It is my intention to do a quit claims deed on my condo in Chandler, Az, and to occupy it until I die. The property would go to a friend.

Asked by pmdamewood, Chandler Crossing Estates, Chandler, AZ Thu Nov 29, 2012

We both use the same bank (Chase) and have EXCELLENT credit ratings. She plans to move her two sons and a daughter into the condo because they are approching college age and the condo is close to where she lives and her two business.. She is also the reprsenative of my will. I'm 78 and when I kick the bucket I want her to take my condo and all furniture..

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John Juarez, Agent, Fremont, CA
Sat Dec 1, 2012
If you are planning to leave an asset to someone after you die you need to have a will or trust to provide legal guidance for the disposal of your assets. You can also hold title to that asset in a specific way that will pass ownership when you die. If not, the law will dispose of your assets according to the way the laws are written which may not be according to your wishes.

See an attorney who is an expert in estate planning and spend the money to get this done right. You can’t fix it after you are gone so get it done right now.
1 vote
Elena Talis, Broker, Palo Alto, CA
Thu Nov 29, 2012
Don't understand what credit rating has to do with it but anyway...

I would not do a quit claim deed. This way you will loose all control over the property and no one knows for how long you will need it or if you will need any of the equity in the unit. Talk to an estate planning attorney and set up a trust.
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1 vote
Juliana Lee…, Agent, Palo Alto, CA
Thu Nov 29, 2012
Many elderly people who have given ownership of their property to their children regret doing that. I would strongly recommend that you talk to an attorney and set up a transfer of ownership to happen after you die.

Keep in mind that nearly half of all people over the age of 85 have dementia. You need to plan for your own care. You don't want to end up as a homeless person living on the street.…

Juliana Lee, MBA LLB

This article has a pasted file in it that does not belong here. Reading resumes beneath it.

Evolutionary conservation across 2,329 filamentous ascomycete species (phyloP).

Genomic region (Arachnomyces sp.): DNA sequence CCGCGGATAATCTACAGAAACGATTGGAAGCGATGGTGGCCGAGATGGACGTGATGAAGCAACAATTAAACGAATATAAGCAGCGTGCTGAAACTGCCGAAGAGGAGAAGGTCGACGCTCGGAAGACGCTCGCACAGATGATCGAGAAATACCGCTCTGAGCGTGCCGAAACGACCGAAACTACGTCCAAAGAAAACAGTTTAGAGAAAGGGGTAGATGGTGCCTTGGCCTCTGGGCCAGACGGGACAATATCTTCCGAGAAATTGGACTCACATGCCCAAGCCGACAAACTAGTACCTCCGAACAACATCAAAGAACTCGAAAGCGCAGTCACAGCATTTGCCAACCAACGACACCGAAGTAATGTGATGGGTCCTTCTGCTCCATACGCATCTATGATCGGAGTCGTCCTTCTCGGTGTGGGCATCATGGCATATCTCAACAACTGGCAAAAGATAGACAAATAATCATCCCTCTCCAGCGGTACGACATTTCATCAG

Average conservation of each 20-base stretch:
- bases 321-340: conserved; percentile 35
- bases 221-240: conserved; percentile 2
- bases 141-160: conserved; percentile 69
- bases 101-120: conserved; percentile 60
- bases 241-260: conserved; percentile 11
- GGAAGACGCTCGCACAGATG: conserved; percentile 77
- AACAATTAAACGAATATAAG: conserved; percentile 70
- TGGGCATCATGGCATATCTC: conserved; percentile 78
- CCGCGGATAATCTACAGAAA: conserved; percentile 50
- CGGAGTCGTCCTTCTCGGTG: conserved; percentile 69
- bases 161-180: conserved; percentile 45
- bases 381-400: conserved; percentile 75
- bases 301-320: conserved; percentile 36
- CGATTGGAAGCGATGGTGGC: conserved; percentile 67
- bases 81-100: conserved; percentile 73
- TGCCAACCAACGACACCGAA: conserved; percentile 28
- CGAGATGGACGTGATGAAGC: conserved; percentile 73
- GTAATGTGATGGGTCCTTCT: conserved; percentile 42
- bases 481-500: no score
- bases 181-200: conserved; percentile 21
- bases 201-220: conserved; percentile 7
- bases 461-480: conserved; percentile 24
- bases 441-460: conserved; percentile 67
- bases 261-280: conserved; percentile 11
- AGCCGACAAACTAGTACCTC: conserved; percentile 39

Cell: 650-857-1000
Top 3 agent nationwide at Keller Williams Realty

Over 20 years experience
Over 1000 homes sold in Santa Clara and San Mateo counties
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1 vote
Lance King, Agent, San Francisco, CA
Thu Nov 29, 2012
As pointed out below, all a quitclaim deed does is relinquish your interest in the property. The fact that you have great credit or use the same bank has no bearing on this. Since I don't know Arizona law and am not an attorney I can't give you a legal opinion, it seems to me the way to do this is have an attorney write up an agreement that gives your friend title to the property upon your death.
1 vote
Frank Cancil…, Agent, San Jose, CA
Thu Nov 29, 2012
You are asking a legal question about the effect of an action under Arizona law of non-laywers in California.

Please, talk with an attorney.
1 vote
The Medford…, Agent, Fremont, CA
Thu Nov 29, 2012
I agree with those below – a bit of money invested with an attorney will let you know whether or not your wishes can be properly carried out. Just because the two of you have the same bank does not mean any mortgage can be transferred or assumed. There are MANY legal implications here that only an attorney can answer after seeing all of the facts.
1 vote
Terri Vellios, Agent, Campbell, CA
Thu Nov 29, 2012
Please take the advice and Charles. A Quit Claim will not guarantee you get to stay in the condo until you "kick the bucket". There are also factors that we would not be aware of, such as mortgage, Wills, heirs, etc.

Please, Please, talk with an attorney.
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1 vote
Mitchell Pea…, Agent, San Jose, CA
Thu Nov 29, 2012

You are asking a legal question about the effect of an action under Arizona law of non-laywers in California.

Under California law, signing a quit claim deed means you are giving up ALL rights to ownership of the home. Whomever you sign the deed over to could start evicting you the next day. Maybe a quit claim deed means something else in Arizona? Only someone versed in Arizona law can tell you. I suggest, assuming you are writing your query from San Jose and are currently in San Jose CA, you call attorney Louis Castro, who is licensed in both Arizona and California. He can at least refer you to a real estate attorney in Arizona if he prefers or answer the questions and guide you himself. His number is 408-292-8000.